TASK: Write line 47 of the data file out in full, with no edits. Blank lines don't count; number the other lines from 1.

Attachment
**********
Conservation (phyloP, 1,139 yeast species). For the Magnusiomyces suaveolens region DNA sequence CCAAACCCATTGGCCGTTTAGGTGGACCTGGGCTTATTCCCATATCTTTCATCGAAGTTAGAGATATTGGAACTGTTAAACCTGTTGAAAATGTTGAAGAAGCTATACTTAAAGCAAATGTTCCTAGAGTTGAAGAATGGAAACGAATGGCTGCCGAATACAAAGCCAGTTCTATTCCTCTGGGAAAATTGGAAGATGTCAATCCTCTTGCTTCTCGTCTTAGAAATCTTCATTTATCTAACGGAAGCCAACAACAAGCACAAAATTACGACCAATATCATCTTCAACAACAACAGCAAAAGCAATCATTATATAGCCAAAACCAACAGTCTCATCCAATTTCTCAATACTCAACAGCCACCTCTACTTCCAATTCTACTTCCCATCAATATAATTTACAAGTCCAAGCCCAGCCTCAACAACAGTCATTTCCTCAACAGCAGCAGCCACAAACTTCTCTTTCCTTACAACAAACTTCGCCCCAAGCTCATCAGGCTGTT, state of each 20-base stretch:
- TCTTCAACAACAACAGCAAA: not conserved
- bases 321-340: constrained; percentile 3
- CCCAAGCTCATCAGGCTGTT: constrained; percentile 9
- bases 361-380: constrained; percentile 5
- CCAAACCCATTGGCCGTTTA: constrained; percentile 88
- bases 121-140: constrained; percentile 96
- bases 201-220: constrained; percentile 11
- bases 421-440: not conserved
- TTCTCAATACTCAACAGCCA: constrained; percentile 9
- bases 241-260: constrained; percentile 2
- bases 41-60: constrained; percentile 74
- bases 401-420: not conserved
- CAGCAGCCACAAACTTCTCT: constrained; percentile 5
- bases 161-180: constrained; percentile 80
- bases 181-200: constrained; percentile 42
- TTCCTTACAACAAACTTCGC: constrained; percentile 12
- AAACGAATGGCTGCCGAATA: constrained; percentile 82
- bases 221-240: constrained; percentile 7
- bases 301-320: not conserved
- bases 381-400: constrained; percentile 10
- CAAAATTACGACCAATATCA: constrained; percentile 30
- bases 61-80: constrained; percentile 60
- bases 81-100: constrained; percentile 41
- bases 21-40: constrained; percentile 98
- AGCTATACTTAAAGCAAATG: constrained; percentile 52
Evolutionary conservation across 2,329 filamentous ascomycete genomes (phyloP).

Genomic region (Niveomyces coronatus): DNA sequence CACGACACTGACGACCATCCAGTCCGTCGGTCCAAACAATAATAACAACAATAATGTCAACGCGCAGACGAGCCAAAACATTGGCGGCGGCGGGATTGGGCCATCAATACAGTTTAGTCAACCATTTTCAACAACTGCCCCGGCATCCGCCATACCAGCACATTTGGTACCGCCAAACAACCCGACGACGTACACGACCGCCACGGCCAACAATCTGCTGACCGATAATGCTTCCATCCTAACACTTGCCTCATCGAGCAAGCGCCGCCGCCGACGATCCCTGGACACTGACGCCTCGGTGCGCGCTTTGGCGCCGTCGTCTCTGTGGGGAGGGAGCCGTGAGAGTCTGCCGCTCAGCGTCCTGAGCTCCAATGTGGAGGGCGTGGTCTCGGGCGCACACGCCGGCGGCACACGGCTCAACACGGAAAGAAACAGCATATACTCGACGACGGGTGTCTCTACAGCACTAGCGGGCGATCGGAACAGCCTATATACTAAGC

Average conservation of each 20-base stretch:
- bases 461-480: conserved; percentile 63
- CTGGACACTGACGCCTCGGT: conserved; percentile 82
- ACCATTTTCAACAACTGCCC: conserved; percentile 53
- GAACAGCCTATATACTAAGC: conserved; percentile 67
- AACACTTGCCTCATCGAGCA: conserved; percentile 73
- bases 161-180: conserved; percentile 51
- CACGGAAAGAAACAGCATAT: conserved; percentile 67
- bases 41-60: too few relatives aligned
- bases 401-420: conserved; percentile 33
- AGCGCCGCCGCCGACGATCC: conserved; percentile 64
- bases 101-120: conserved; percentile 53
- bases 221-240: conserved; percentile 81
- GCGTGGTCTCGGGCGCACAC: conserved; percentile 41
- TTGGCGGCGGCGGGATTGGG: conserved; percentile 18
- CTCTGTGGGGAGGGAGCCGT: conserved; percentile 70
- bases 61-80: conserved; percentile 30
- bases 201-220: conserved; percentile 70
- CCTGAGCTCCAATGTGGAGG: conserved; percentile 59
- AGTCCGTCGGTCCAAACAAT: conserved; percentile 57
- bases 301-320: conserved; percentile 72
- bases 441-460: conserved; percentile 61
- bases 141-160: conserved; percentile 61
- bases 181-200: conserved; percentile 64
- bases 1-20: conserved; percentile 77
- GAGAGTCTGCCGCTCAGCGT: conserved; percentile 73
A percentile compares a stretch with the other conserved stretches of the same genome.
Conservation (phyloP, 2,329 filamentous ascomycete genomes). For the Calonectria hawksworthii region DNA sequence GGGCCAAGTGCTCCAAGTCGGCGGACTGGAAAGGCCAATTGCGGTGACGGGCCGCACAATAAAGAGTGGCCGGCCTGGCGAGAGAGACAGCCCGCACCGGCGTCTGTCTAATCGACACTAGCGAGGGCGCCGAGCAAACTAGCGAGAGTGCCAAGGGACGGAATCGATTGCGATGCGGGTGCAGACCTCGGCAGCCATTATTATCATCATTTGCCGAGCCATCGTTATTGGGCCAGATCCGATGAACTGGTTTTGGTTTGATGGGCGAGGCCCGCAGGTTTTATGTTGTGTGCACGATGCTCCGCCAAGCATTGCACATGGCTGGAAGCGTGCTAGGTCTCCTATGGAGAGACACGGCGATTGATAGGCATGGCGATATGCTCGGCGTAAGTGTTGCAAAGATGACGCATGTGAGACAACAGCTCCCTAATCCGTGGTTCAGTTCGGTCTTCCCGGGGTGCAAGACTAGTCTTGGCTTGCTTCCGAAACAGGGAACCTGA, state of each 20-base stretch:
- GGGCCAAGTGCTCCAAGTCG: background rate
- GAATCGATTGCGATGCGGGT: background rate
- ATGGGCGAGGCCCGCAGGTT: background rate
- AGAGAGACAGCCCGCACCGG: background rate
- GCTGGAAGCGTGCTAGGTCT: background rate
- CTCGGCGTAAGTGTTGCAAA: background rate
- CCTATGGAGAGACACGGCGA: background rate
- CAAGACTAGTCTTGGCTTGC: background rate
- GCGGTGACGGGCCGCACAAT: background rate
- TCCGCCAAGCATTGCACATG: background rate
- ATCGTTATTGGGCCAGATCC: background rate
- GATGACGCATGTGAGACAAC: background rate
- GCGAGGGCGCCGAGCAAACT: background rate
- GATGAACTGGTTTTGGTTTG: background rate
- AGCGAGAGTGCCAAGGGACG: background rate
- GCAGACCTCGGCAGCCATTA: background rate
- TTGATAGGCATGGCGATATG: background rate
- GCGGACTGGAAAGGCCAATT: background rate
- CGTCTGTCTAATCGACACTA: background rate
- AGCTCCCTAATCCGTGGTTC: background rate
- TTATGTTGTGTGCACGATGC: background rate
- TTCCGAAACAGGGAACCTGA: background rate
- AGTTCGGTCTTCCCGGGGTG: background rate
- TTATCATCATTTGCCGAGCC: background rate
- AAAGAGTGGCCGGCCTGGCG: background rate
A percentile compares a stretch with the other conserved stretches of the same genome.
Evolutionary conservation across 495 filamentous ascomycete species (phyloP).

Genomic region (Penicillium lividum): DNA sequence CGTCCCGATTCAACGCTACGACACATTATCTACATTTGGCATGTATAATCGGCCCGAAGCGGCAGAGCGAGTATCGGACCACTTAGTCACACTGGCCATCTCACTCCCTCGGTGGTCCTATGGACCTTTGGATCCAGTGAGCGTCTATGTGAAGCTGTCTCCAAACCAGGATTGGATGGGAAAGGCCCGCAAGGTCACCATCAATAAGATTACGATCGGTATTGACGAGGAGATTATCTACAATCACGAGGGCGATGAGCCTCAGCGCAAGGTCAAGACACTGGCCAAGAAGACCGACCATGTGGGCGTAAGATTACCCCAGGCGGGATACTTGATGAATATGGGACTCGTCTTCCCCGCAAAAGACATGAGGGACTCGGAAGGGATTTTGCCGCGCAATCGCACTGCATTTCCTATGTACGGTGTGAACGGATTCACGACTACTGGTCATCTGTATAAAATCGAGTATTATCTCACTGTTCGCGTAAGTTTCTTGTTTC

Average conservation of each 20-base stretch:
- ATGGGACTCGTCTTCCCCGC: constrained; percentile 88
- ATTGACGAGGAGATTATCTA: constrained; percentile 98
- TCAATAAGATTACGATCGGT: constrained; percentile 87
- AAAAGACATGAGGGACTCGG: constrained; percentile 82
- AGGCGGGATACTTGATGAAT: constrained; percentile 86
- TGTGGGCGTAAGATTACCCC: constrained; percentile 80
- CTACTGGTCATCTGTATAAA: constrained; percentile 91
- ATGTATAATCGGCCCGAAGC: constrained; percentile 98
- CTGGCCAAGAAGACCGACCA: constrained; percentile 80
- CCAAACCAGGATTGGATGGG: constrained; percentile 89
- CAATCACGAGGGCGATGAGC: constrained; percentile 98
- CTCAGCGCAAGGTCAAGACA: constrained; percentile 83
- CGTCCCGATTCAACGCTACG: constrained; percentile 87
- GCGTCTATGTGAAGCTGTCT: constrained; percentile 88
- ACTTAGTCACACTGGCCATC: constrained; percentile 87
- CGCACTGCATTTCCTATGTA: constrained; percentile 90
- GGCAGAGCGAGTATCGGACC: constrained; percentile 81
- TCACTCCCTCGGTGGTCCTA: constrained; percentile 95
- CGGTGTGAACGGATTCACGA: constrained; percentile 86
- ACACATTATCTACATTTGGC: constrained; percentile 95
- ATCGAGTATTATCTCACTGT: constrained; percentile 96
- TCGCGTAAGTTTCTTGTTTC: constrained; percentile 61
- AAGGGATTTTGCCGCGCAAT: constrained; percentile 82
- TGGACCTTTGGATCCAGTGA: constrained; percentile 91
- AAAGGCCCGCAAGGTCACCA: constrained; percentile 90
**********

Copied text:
- CCTGAGCTCCAATGTGGAGG: conserved; percentile 59